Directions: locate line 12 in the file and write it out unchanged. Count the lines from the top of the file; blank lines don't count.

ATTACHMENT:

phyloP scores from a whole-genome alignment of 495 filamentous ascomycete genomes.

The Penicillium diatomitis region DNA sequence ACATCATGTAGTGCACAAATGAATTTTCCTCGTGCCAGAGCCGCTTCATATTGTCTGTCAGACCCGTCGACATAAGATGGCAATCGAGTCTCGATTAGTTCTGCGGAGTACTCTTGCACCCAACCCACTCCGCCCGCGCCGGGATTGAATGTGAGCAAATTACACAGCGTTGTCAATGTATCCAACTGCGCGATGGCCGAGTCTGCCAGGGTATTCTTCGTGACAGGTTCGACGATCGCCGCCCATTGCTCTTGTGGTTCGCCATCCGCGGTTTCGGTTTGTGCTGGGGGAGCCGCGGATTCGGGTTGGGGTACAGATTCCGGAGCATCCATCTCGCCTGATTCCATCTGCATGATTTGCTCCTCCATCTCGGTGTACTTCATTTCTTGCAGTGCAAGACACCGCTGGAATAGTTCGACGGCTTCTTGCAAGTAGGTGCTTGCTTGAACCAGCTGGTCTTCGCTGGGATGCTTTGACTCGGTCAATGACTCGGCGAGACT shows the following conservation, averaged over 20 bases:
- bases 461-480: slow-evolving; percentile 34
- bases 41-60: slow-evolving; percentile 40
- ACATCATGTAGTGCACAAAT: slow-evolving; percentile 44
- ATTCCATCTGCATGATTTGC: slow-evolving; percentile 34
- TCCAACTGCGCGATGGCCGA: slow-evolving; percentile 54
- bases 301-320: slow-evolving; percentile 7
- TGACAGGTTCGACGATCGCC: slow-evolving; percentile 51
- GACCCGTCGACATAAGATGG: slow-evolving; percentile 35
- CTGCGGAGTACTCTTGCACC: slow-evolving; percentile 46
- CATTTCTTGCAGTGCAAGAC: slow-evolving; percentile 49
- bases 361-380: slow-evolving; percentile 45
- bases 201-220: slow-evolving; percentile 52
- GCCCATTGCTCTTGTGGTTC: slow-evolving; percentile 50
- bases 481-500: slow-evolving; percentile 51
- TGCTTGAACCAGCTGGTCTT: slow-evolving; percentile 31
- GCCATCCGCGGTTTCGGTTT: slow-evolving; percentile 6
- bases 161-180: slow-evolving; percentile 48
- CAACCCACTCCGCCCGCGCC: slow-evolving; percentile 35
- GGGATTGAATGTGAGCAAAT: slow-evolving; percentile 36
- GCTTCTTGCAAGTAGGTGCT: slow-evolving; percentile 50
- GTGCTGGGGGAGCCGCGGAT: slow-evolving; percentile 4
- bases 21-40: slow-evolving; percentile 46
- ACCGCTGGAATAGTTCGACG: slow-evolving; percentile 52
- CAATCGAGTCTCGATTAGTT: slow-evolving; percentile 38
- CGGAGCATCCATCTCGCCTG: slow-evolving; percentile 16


- CATTTCTTGCAGTGCAAGAC: slow-evolving; percentile 49